The Royal College of Physicians has called for a new approach to IT, built around “structured, standardised records”, to underpin its new blueprint for hospital care.
The RCP launched what its president, Sir Richard Thompson, described as a “radical” report at its headquarters in London’s Regent’s Park yesterday and used a chapter of it to promote the record keeping standards developed by its Health Informatics Unit.
The ‘Future Hospital’ report argues that electronic records based on the standards and supporting SNOMED CT coding will be essential to realise its vision of care rebuilt around more use of generalist physicians to co-ordinate patient care, both in hospital and in the community.
It also argues that patients should be “fully engaged in the design and implementation of electronic health record systems and other digital health tools” so they can contribute to their own care and provide feedback.
The chair of the Future Hospital Commission, Professor Sir Michael Rawlins, told EHI that the RCP would be looking for hospitals to develop the report’s ideas and that this might include piloting the IT elements.
“Different trusts will pilot different aspects of the report and they will develop those in different ways, so we should be able to find out what works and to encourage others to learn from that,” he said.
The RCP set up the commission in March last year in response to pressure on emergency departments and acute general medicine, caused by hospitals seeing more older patients and more complex cases against a backdrop of reducing bed numbers and length of stay.
Sir Richard said the situation had worsened over the past 18 months, with some hospitals predicting they could see 15% more patients in their emergency departments this winter.
As the RCP was holding its report launch press conference, the Department of Health was being forced to announce an emergency cash injection for 53 hospitals to address the return of ‘winter pressures’.
However, Sir Michael stressed there was no point looking to money to solve the bigger problems, because it is clear that the NHS will not receive large, sustained increases of funding in the future.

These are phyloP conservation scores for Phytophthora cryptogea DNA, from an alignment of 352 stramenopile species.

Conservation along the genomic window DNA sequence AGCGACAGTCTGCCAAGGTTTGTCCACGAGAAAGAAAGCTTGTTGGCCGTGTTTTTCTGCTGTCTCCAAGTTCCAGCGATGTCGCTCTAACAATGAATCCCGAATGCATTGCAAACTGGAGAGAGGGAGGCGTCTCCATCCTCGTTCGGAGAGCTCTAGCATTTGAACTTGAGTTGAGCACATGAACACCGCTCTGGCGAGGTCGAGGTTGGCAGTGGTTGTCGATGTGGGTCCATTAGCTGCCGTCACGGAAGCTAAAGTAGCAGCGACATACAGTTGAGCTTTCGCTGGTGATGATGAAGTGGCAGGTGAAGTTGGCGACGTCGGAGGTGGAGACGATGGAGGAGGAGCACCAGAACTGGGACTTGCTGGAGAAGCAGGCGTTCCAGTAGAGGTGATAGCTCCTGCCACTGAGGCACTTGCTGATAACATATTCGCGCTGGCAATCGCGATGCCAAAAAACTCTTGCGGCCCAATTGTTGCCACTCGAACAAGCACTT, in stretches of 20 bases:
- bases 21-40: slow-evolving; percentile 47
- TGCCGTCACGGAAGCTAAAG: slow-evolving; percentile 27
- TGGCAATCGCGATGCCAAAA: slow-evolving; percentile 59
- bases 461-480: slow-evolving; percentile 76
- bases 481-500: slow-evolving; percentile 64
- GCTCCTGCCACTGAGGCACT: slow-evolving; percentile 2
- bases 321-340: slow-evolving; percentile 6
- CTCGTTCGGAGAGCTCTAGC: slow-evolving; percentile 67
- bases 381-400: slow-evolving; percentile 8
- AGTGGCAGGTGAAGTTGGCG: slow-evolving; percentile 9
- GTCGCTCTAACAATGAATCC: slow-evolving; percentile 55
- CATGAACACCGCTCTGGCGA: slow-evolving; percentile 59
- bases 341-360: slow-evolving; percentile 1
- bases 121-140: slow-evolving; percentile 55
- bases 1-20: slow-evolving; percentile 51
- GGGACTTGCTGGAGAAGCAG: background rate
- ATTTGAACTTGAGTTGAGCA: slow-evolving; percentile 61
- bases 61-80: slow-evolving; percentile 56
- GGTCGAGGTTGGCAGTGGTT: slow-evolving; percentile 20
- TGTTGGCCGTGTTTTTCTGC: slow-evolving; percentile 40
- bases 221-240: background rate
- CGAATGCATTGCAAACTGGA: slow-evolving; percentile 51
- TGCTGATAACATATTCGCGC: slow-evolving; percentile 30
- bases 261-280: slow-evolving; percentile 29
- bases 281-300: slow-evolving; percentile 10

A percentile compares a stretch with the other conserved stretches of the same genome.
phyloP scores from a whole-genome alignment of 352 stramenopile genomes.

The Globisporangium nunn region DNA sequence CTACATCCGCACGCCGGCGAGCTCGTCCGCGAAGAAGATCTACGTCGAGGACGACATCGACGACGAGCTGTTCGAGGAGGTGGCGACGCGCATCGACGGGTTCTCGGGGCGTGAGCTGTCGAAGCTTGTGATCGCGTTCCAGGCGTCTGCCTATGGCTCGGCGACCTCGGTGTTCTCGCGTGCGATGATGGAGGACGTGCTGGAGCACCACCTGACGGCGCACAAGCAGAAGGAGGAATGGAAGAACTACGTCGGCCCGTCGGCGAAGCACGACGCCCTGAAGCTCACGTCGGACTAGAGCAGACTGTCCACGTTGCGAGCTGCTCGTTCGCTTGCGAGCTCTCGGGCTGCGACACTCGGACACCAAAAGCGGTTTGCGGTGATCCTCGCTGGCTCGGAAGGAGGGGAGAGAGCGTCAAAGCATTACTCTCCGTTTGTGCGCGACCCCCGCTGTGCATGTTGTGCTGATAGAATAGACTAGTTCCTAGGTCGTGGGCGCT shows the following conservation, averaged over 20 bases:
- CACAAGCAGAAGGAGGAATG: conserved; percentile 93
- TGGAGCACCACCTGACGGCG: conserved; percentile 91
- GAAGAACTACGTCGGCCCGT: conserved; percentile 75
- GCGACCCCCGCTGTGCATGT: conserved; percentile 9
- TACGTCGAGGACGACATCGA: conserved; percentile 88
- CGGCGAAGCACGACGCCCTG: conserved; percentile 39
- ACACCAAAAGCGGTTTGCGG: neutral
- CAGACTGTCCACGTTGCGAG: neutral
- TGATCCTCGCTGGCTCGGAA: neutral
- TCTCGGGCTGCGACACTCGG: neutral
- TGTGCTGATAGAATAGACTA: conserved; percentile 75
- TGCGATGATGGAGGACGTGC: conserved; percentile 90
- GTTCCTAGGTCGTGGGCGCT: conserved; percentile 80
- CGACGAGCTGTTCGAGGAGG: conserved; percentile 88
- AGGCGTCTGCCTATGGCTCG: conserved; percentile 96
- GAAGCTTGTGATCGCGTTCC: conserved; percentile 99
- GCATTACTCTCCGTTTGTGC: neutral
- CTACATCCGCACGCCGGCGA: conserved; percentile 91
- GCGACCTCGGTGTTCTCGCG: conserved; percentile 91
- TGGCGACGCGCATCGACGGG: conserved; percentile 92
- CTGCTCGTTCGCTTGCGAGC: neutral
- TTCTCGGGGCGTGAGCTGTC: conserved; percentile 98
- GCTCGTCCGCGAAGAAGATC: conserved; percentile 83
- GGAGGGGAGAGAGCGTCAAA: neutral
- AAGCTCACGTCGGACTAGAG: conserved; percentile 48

Instead, he said the report aimed to find better ways of managing the resources that it had to make sure that “patients do not just get the care they demand, but the care they deserve.”
Professor Tim Evans, the academic vice president of the RCP and the lead fellow on the commission, said the report was built around a handful of core principles, starting with local “citizenship charters” to set out what patients should expect.
But the bulk of it deals with “significant process change.”
‘Future Hospital’ says the chief of medicine should lead a medical division that will not just oversee hospital medical services, but be responsible for bringing in specialists and organising primary, community and social services support when necessary.
It calls for hospitals to set up an acute care hub to focus on making sure that acutely ill patients are assessed and stabilised by a senior physician as soon as possible.
And it says hospitals should set up a clinical co-ordination centre to act as the “operational command” for the medical division, holding “detailed, real time information on patients’ care needs and status” in “a single, electronic patient record, developed to common standards” that can be accessed by all who need it.
Other recommendations include a move to seven day working, not moving patients from bed to bed unless their clinical care requires it, and making sure that patients have a named consultant responsible for their care.
The report also calls for the importance of generalists to be recognised, for hospitals to drop the idea of ‘discharging’ patients, and to consultants to extend care into the community if necessary.
Professor Evans acknowledged that this might lead to hospital reorganisations and closures; but the RCP panel refused to be drawn on how many hospitals might be affected and the time scale over which this might happen.
Professor Iain Carpenter, chair of the Professional Record Standards Body, is interviewed about record keeping standards on the CCIO Leaders Network pages this week.
Professor John Williams from the RCP will be presenting on the Future Hospital Commission at the CCIO Leaders Network Annual Conference, which is co-located with EHI Live 2013 at the NEC in Birmingham from 5-6 November. This year, the show is free for all visitors to attend.